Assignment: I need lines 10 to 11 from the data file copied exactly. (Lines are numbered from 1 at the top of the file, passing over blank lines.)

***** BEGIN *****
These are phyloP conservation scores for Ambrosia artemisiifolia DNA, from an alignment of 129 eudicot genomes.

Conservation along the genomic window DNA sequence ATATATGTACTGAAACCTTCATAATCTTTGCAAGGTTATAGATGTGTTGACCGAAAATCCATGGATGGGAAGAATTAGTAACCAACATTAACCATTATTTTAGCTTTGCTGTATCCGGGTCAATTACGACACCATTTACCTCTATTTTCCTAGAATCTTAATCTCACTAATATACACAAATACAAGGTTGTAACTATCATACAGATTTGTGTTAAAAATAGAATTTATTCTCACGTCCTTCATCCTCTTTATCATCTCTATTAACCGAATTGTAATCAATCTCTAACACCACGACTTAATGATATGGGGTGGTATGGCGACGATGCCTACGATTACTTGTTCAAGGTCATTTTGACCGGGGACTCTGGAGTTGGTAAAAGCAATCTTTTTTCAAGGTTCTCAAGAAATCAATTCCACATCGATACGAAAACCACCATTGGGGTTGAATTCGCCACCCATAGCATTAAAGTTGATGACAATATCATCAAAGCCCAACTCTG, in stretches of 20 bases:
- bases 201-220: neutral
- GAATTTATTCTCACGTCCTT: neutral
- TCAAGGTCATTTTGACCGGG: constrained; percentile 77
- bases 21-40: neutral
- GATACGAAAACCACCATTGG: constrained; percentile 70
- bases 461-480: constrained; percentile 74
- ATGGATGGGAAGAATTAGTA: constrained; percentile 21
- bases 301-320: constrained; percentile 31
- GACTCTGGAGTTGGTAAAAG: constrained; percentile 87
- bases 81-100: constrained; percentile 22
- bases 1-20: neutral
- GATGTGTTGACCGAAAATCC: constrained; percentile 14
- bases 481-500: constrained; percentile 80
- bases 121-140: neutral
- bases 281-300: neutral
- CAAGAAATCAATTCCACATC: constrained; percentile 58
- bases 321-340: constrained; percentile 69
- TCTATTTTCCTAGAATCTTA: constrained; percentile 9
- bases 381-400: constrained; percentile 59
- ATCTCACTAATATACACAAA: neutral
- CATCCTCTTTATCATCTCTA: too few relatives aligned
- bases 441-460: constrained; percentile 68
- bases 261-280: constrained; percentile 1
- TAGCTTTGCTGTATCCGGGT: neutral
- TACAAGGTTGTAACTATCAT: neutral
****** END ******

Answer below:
- bases 301-320: constrained; percentile 31
- GACTCTGGAGTTGGTAAAAG: constrained; percentile 87